“The prayer of the psalmist reveals that the most fundamental aspect of epistemology is founded in the human capacity to relate to God. Knowledge resides in the ‘heart’, the center of human decision and place of encounter where we are addressed by God whom we must answer.”*
Over the past several months I’ve had a few posts regarding the idea of knowing God and Jesus. Because I think regularly about this idea – when I hear others talk about their personal walk with God I wonder if that’s a concept unique to our western culture, or is it something that all Christians everywhere desire and talk about?
What does it mean to know God on such a level that we express the idea as walking with him, talking with him as we talk to our friends, or having intimate fellowship with him? As I have indicated before, at times I think it’s all too personal. It’s been my experience that people who use those phrases seldom speak about standing in awe of who God; who he is, his otherness, his transcendence, his holiness. We may sing the chorus, “I stand, I stand in awe of you…” but do we?
As hard as it might be for our particular culture to understand, we exist for God, he does not exist for us. We don’t grow in our knowledge of God by living life on our terms. Our “adequacy/efficiency is from God.” We are not equipped to truly know God outside of our willingness to submit to God. It is God who reconciled us to himself. We did not reconcile him to ourselves. The psalmist understood this well.
Our knowledge of God begins with our submission to God. Just as Jesus did not regard “equality with God a thing to be grasped,” neither should we think our knowledge of God is so intimate as to be custom-made for us. God is at work in us for his good pleasure, not ours. Our feel-good quotient is not what determines our understanding and knowledge of God. It is our commitment to serving him, to living a life pleasing to him, to being faithful and of solid character so that we will “walk in a manner worthy of the Lord” and therefore “increase in the knowledge of God.” As the Apostle Paul also pointed out, “…whatever you do, do all to the glory of God.” That’s a huge responsibility.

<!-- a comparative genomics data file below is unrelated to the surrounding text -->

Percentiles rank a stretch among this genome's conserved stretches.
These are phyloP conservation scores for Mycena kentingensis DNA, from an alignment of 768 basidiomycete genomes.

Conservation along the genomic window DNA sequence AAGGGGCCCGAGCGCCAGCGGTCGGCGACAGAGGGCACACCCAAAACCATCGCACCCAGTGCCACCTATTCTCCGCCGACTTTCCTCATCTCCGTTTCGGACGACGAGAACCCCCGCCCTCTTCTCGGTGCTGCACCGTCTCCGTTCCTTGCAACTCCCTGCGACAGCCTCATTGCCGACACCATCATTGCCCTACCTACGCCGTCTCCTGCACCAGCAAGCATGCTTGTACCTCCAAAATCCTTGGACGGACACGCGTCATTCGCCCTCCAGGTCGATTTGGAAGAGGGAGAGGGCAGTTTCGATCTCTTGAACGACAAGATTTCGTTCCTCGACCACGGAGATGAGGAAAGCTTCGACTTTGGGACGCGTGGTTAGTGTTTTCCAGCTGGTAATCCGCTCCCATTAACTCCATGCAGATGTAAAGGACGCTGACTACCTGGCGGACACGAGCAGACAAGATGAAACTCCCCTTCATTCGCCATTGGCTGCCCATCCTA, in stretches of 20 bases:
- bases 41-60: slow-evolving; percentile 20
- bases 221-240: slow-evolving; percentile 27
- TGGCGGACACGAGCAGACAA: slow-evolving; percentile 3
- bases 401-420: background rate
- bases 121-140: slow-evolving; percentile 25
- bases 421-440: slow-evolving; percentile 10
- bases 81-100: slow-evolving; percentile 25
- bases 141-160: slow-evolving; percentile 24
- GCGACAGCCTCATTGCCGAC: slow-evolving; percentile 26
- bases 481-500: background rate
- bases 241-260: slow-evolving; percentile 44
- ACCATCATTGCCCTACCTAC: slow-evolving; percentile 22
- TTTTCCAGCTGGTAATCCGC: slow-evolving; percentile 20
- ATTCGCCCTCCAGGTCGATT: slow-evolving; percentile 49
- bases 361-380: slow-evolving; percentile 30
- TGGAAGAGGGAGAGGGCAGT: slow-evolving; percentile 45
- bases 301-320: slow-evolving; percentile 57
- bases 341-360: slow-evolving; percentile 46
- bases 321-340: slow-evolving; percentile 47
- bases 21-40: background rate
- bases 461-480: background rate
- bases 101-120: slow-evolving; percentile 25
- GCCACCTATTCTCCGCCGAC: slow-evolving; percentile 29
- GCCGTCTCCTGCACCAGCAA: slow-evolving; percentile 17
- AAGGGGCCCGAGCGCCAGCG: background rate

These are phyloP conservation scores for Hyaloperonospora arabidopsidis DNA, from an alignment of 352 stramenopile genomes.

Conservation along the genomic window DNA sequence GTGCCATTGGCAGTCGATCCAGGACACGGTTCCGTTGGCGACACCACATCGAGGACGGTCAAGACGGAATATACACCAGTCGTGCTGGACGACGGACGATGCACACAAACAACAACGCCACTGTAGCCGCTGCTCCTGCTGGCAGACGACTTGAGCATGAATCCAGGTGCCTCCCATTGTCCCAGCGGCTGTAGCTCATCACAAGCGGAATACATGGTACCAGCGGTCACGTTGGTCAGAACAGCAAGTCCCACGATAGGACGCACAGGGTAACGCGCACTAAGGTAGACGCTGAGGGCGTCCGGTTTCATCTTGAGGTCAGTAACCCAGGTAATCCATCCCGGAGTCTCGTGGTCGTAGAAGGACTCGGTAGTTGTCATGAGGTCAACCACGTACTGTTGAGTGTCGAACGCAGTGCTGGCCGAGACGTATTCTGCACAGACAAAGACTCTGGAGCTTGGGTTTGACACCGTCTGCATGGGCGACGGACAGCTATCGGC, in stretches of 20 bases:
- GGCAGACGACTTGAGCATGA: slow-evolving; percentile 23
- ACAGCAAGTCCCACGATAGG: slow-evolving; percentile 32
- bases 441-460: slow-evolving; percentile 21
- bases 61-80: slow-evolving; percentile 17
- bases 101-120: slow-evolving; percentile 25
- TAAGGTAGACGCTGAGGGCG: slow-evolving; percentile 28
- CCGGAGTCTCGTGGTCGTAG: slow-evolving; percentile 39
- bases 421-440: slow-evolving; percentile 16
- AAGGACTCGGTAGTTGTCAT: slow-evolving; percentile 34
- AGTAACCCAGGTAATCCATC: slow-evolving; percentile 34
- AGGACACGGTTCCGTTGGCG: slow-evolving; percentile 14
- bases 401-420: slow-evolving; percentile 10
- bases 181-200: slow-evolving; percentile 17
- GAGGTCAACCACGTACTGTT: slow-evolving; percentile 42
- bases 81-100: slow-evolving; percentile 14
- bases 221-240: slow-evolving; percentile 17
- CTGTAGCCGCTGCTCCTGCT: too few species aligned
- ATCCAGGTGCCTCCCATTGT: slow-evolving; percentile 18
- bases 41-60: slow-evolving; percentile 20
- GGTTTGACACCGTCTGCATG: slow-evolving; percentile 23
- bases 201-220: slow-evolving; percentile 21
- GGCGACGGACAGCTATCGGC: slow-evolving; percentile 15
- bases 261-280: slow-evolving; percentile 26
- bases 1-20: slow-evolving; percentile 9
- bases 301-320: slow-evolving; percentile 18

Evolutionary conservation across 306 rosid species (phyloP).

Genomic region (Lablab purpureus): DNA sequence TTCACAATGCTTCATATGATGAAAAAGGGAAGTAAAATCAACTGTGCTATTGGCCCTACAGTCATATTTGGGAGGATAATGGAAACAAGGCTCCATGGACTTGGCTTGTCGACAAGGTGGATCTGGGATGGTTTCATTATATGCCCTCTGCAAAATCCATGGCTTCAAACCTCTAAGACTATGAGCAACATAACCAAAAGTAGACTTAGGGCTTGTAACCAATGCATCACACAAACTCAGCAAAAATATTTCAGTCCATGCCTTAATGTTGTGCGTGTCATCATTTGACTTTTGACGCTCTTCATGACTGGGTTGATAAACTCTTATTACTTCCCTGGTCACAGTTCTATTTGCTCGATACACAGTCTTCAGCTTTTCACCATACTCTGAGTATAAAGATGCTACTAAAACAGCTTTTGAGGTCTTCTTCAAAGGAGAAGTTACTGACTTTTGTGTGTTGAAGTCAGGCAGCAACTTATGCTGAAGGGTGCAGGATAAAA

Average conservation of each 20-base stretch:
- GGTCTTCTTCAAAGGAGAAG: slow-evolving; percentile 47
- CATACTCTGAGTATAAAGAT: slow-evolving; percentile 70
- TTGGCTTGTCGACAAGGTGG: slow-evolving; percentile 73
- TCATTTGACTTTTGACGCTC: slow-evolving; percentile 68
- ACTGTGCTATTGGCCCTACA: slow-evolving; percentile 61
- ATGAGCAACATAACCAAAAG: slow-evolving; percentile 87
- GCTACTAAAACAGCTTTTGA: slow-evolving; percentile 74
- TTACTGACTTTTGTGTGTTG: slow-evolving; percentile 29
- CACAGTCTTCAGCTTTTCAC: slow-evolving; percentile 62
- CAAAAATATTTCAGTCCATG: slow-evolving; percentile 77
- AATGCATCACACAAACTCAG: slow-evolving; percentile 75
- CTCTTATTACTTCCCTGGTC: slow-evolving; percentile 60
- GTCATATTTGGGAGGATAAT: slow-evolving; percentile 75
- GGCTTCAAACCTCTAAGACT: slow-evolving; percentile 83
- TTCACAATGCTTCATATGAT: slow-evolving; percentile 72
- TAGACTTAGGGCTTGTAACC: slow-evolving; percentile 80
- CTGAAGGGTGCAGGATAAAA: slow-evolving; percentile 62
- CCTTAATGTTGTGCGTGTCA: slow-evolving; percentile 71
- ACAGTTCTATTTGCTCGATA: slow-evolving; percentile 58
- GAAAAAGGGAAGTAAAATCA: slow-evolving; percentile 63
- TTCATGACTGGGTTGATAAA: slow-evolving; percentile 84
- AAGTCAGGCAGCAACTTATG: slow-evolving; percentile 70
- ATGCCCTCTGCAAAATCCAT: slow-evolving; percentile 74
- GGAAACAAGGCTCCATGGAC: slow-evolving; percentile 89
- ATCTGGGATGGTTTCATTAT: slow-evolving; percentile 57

Please understand, I’m not being judgmental. I’m simply trying to understand what it means to know God and how we often talk about that concept. Neither am I denying the exuberance of a new believer and their coming under the eternal influence of God’s love through Christ. I still recall those days in my own life. I miss those days. Perhaps that reflects a notion that I’ve outgrown that “new life in Christ” passion. I haven’t. But I’m not at the beginning stage anymore. I’m here – 45 years on the pilgrimage – and I expect, and I think God expects, my knowledge of him to have grown in such a way that my life reflects not just excited awareness of him, but comport that would honor him. Sadly I can think of too many times when that was, and still can be, anything but true.
I try not to bounce my life in Christ off that of others. I try desperately to reflect him who was faithful unto death, even death on the cross, and I want to be that kind of faithful. But it’s challenging. It’s often hard to get my arms around knowing God and serving him in a way that’s glorifying to him. That doesn’t mean I don’t try and often cry out “create in me a clean heart, O God.” It simply means I struggle with the awareness that I know him and yet, in a very real sense, know him not at all. I have the desire, but often not the will. Indeed, like the disciples who slept during the most crucial time of their walk with Christ – “the spirit is willing, but the flesh is weak.”
The sacrifice acceptable to God is a broken spirit; a broken and contrite heart, O God, you will not despise. (Ps. 51:17)
*Francis Martin, contributor to “The Bible and Epistemology”, p.XiV